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Concept# Structuring element

Summary

In mathematical morphology, a structuring element is a shape, used to probe or interact with a given image, with the purpose of drawing conclusions on how this shape fits or misses the shapes in the image. It is typically used in morphological operations, such as dilation, erosion, opening, and closing, as well as the hit-or-miss transform.
According to Georges Matheron, knowledge about an object (e.g., an image) depends on the manner in which we probe (observe) it. In particular, the choice of a certain structuring element for a particular morphological operation influences the information one can obtain. There are two main characteristics that are directly related to structuring elements:
Shape. For example, the structuring element can be a "ball" or a line; convex or a ring, etc. By choosing a particular structuring element, one sets a way of differentiating some objects (or parts of objects) from others, according to their shape or spatial orientation.
Size. For example, one structuring element can be a square or a square. Setting the size of the structuring element is similar to setting the observation scale, and setting the criterion to differentiate image objects or features according to size.
Structuring elements are particular cases of binary images, usually being small and simple. In mathematical morphology, s are subsets of a Euclidean space Rd or the integer grid Zd, for some dimension d. Here are some examples of widely used structuring elements (denoted by B):
Let E=R2; B is an open disk of radius r, centered at the origin.
Let E=Z2; B is a 3x3 square, that is, B={(-1,-1),(-1,0),(-1,1),(0,-1),(0,0),(0,1),(1,-1),(1,0),(1,1)}.
Let E=Z2; B is the "cross" given by: B={(-1,0),(0,-1),(0,0),(0,1),(1,0)}.
In the discrete case, a structuring element can also be represented as a set of pixels on a grid, assuming the values 1 (if the pixel belongs to the structuring element) or 0 (otherwise).
When used by a hit-or-miss transform, usually the structuring element is a composite of two disjoint sets (two simple structuring elements), one associated to the foreground, and one associated to the background of the image to be probed.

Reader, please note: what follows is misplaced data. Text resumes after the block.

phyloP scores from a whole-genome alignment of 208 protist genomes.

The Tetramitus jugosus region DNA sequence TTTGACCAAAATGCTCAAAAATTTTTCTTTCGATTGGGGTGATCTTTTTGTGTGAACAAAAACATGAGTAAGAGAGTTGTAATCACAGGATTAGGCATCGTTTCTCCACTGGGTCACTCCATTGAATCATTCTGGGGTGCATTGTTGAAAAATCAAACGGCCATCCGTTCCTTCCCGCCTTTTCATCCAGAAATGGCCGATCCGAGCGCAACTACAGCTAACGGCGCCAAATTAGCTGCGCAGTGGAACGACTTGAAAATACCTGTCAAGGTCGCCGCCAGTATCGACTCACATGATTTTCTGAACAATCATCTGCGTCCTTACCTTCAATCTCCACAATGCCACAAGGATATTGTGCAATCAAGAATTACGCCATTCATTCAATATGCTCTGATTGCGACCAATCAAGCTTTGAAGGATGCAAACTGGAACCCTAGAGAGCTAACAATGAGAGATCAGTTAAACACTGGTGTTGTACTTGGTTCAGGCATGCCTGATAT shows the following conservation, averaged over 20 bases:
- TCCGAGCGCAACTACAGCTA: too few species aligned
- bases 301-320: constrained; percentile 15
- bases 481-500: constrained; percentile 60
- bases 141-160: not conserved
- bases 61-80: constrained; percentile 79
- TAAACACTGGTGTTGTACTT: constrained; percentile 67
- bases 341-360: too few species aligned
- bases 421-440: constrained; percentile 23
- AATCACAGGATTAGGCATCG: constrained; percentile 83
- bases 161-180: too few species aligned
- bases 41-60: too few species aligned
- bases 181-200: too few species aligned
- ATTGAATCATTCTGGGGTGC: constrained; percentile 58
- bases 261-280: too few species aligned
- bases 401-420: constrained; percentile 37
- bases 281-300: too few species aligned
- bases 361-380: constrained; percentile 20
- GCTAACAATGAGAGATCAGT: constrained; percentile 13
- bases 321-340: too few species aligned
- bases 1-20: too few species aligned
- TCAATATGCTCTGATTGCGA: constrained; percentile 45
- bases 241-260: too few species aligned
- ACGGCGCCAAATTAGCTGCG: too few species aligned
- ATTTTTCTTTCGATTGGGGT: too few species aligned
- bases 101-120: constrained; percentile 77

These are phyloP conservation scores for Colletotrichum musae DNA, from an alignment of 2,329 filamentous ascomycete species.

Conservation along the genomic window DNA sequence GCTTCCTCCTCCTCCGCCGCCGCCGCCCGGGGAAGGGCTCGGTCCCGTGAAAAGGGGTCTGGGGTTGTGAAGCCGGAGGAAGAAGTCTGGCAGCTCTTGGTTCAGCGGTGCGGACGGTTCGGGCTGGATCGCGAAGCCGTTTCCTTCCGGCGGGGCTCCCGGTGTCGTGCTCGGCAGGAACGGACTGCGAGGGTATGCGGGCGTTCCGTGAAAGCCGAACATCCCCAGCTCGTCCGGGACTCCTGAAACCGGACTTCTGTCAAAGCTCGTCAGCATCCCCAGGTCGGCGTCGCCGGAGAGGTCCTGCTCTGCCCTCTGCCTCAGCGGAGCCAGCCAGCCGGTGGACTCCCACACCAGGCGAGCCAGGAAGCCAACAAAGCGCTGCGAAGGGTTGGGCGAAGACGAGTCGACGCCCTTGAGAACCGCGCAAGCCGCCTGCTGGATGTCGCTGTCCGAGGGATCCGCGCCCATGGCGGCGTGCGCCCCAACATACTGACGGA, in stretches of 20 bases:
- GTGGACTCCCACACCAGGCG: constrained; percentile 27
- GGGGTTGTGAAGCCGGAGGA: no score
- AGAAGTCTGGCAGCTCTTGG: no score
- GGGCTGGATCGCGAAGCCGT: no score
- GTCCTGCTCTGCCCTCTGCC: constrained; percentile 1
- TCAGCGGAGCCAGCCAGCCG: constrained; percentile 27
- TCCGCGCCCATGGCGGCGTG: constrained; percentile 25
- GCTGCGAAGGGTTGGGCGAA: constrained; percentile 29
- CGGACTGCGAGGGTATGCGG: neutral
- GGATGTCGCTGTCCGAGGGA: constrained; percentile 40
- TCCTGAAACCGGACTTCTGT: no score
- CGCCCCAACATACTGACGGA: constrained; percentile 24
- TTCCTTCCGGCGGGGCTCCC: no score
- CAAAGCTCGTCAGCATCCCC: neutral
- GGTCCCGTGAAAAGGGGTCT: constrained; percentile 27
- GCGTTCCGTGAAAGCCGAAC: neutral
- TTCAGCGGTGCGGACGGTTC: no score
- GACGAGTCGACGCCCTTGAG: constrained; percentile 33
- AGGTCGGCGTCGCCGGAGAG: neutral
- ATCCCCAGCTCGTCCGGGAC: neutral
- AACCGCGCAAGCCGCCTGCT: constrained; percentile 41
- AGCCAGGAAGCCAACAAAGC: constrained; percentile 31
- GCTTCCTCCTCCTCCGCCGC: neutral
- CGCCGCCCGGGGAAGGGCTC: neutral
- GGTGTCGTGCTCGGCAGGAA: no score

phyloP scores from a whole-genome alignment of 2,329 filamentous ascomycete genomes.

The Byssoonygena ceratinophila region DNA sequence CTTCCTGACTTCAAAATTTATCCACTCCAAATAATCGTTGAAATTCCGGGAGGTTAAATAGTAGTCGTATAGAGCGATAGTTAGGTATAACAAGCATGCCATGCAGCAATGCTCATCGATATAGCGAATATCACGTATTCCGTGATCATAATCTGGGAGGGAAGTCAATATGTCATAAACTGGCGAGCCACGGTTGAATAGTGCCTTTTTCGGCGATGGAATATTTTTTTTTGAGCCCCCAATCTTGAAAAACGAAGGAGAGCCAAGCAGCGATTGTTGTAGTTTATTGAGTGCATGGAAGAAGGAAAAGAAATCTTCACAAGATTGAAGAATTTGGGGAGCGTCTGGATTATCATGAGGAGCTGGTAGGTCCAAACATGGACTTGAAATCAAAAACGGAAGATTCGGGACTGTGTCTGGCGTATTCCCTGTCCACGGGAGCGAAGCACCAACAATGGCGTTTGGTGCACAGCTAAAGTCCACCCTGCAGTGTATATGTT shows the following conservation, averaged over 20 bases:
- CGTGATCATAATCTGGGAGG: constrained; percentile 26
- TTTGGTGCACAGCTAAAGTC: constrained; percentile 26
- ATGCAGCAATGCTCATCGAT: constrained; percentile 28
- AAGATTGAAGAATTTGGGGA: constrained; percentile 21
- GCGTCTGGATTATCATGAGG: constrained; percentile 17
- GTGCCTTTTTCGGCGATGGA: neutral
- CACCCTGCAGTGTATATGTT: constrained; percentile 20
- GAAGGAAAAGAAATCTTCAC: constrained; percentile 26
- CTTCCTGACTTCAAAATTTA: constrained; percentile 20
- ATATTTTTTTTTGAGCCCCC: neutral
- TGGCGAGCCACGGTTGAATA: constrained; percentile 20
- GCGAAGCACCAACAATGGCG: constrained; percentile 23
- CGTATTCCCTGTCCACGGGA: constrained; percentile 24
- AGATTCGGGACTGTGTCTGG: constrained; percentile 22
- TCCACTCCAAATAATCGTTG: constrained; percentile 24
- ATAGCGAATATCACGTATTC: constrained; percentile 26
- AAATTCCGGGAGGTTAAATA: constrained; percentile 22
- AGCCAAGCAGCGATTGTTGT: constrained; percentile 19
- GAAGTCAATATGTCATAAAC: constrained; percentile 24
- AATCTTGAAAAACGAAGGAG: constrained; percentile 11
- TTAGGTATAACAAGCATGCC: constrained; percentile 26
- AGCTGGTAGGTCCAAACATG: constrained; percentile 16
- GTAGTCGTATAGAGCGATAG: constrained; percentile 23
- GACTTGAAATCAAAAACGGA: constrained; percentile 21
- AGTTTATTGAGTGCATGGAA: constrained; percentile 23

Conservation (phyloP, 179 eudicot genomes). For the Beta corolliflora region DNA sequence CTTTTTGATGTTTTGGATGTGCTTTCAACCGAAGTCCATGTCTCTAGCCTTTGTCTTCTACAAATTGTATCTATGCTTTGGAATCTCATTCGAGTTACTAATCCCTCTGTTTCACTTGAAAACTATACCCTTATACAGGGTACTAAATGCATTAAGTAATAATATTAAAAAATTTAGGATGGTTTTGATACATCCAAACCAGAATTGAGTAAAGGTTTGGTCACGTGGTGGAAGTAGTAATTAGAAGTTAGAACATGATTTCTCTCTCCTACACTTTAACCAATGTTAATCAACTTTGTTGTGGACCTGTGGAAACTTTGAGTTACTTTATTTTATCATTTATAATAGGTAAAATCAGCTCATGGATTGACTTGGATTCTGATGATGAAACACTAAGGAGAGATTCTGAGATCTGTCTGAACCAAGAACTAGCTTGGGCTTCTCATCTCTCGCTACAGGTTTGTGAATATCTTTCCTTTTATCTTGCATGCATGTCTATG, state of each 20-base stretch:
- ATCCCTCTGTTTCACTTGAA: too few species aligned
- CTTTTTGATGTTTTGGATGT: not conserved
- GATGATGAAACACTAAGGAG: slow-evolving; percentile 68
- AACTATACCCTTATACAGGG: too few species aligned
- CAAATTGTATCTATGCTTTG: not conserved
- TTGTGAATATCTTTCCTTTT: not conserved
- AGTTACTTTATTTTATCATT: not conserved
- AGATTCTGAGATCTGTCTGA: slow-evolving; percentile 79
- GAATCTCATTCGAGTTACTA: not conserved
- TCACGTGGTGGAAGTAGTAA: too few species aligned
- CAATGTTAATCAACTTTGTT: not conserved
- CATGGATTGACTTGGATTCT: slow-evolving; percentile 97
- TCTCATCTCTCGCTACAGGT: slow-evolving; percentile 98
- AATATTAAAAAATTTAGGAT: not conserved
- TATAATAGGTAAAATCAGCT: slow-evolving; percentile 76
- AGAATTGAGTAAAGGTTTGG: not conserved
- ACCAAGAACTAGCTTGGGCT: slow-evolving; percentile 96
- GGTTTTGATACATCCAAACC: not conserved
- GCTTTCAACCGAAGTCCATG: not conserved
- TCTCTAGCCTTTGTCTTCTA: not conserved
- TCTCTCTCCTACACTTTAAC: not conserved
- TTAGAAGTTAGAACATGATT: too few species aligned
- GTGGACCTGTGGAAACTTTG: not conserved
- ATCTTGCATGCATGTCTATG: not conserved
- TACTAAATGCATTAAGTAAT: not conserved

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Dilation (usually represented by ⊕) is one of the basic operations in mathematical morphology. Originally developed for , it has been expanded first to grayscale images, and then to complete lattices. The dilation operation usually uses a structuring element for probing and expanding the shapes contained in the input image. In binary morphology, dilation is a shift-invariant (translation invariant) operator, equivalent to Minkowski addition. A binary image is viewed in mathematical morphology as a subset of a Euclidean space Rd or the integer grid Zd, for some dimension d.

In mathematical morphology, opening is the dilation of the erosion of a set A by a structuring element B: where and denote erosion and dilation, respectively. Together with closing, the opening serves in computer vision and as a basic workhorse of morphological noise removal. Opening removes small objects from the foreground (usually taken as the bright pixels) of an image, placing them in the background, while closing removes small holes in the foreground, changing small islands of background into foreground.

In mathematical morphology, the closing of a set () A by a structuring element B is the erosion of the dilation of that set, where and denote the dilation and erosion, respectively. In , closing is, together with opening, the basic workhorse of morphological noise removal. Opening removes small objects, while closing removes small holes. It is idempotent, that is, . It is increasing, that is, if , then . It is extensive, i.e., . It is translation invariant.